The border between the two countries was arbitrarily placed there by the British 80 years ago. The conflict was a purely regional one, far from our shores. Its outcome had no implications, either favourable or unfavourable for us. Neither government had any democratic legitimacy. Oil would be pumped anyway because the Middle East has no other major source of revenue. In fact, the Western involvement in the conflict led to oil-extraction facilities being destroyed and a toxic fire storm. It was therefore counter-productive in the short term. And Kuwait still has the same type of government.

I don't believe that we have received any lasting value from the loss of lives and the expenditure of considerable resources, nor would we do so in the similar circumstances in the future.

The second possibility under the heading of other forms of aggression is that Saddam Hussein is financing terrorist groups; supplying them and training them with the objective of carrying out attacks in this country, as well as in others. Whether they belonged to the al-Qa'ida network or not would scarcely matter. This is a plausible threat that must be considered. Unfortunately, the Government's assertions on this subject are worthless because they are largely tendentious and inaccurate.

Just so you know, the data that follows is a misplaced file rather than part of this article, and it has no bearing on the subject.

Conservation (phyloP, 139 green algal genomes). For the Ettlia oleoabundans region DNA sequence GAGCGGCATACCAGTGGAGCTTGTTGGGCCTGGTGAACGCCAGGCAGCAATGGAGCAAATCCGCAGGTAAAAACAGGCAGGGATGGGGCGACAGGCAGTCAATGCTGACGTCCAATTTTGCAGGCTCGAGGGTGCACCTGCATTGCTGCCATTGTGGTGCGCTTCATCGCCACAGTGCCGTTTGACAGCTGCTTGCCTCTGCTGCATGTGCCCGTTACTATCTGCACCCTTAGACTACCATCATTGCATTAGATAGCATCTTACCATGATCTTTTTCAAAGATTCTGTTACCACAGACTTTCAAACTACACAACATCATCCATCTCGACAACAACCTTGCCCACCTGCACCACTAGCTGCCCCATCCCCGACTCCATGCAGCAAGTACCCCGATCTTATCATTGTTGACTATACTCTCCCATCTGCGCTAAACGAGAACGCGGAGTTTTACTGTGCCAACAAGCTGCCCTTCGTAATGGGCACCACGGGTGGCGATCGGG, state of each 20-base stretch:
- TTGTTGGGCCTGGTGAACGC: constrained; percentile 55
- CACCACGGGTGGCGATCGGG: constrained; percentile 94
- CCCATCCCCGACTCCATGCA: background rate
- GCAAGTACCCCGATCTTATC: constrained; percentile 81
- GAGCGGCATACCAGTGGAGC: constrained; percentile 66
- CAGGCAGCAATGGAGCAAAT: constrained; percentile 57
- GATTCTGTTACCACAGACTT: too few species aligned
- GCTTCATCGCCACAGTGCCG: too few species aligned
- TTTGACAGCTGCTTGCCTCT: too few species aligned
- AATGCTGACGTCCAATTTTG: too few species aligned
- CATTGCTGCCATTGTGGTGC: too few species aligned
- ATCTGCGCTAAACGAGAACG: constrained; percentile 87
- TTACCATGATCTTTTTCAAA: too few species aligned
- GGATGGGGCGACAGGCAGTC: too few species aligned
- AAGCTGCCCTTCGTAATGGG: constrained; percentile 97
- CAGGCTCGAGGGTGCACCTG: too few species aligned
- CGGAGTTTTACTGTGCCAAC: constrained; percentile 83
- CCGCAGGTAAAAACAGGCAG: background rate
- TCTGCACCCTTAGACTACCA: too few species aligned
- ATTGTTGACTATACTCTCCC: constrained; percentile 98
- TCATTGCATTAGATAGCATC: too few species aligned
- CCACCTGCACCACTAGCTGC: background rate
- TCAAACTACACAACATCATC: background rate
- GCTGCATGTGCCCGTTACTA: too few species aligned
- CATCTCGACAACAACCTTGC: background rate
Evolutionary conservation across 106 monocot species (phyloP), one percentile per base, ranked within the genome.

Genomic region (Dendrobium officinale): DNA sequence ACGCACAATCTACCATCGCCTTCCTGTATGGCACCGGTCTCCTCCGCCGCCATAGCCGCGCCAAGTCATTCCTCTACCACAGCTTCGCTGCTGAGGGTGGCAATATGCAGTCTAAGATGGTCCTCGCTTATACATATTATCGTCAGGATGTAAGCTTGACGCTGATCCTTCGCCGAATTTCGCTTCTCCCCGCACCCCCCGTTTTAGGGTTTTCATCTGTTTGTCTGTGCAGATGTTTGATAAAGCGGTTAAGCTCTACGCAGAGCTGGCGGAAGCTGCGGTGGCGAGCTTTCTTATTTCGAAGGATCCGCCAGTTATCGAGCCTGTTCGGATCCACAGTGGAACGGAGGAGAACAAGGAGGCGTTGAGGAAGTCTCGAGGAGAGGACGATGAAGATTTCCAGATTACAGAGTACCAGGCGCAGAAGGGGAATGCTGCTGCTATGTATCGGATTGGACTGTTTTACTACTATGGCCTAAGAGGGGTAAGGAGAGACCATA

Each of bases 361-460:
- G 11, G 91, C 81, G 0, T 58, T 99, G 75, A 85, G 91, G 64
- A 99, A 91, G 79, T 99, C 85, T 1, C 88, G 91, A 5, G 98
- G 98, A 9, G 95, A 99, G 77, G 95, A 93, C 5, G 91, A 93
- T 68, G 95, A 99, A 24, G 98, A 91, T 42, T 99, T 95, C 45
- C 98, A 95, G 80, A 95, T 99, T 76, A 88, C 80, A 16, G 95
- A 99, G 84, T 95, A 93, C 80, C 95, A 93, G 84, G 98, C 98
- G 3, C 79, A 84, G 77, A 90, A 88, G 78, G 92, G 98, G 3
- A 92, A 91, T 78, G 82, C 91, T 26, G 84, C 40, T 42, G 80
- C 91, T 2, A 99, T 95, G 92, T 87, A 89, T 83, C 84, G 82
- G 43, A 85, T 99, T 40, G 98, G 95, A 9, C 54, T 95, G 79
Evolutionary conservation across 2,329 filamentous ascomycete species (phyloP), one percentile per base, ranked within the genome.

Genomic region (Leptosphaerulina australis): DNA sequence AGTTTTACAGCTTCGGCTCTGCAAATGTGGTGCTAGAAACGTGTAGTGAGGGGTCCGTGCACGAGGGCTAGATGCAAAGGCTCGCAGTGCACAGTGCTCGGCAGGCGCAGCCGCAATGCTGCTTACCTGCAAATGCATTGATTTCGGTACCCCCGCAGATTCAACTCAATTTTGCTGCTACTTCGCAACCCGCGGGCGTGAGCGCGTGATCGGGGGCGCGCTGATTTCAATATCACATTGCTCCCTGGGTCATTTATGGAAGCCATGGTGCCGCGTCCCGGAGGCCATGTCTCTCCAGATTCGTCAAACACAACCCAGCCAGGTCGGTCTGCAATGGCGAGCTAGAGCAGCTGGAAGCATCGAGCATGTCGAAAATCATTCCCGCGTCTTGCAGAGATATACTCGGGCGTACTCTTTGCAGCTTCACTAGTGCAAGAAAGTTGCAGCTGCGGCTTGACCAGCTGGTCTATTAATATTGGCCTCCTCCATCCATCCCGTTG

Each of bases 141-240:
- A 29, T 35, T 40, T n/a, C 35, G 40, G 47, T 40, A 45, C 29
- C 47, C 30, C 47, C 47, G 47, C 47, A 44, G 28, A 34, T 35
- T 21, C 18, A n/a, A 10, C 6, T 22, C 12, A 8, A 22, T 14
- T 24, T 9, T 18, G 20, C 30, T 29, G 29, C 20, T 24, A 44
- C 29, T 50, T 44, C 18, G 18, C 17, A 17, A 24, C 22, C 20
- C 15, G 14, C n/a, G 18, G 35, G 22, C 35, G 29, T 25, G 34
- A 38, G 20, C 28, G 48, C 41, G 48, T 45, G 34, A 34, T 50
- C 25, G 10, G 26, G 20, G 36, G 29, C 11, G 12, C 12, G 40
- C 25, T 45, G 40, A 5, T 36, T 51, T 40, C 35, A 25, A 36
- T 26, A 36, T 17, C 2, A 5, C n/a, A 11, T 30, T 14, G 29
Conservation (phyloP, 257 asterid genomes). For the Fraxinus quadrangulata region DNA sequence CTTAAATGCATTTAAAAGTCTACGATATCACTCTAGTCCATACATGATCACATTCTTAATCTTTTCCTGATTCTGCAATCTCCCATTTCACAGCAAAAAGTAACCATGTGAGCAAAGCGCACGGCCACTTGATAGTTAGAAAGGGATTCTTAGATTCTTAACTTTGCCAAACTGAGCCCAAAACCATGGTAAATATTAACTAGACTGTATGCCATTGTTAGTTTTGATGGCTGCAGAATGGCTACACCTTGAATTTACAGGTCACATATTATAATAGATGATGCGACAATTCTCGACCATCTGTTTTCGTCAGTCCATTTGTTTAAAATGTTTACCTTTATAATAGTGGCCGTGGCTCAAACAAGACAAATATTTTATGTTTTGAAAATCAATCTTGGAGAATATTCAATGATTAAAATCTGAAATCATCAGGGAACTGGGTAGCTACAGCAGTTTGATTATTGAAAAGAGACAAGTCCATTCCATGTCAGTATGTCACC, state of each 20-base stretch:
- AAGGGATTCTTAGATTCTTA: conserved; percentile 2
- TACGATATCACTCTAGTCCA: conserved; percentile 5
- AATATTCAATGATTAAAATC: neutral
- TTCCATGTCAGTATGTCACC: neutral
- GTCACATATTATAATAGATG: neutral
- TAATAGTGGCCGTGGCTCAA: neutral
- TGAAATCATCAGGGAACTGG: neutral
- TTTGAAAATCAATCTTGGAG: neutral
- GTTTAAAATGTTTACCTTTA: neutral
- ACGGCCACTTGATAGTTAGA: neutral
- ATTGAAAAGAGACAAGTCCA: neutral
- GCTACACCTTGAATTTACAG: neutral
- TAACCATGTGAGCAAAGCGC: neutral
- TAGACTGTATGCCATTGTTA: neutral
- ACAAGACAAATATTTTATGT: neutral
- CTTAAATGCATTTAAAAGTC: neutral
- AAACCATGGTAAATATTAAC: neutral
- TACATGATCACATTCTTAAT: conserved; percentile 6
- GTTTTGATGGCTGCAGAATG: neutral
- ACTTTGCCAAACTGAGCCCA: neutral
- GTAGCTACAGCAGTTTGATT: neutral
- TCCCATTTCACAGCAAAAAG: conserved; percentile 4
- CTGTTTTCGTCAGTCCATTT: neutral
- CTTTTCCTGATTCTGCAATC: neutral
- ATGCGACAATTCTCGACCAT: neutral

People have to rely on their common sense, on leaked intelligence assessments and on the work of media correspondents in the field. And common sense alone tells us that, even if Iraq were rendered incapable of sponsoring terrorist attacks on the West, other groups and other countries hostile to the hawkish British and Americans would thereby redouble their efforts. In practice, I believe an allied attack on Iraq would increase the risk of terrorist activity within Britain rather than diminish it.

After considerations of self-defence comes the second-order issue of international security. The creation of an international framework of law governing the behaviour of nations would be a great blessing. It is undoubtedly in our interests that United Nations resolutions are enforced – provided that such action does not compromise our ability to defend ourselves. That is why I call it a second-order consideration.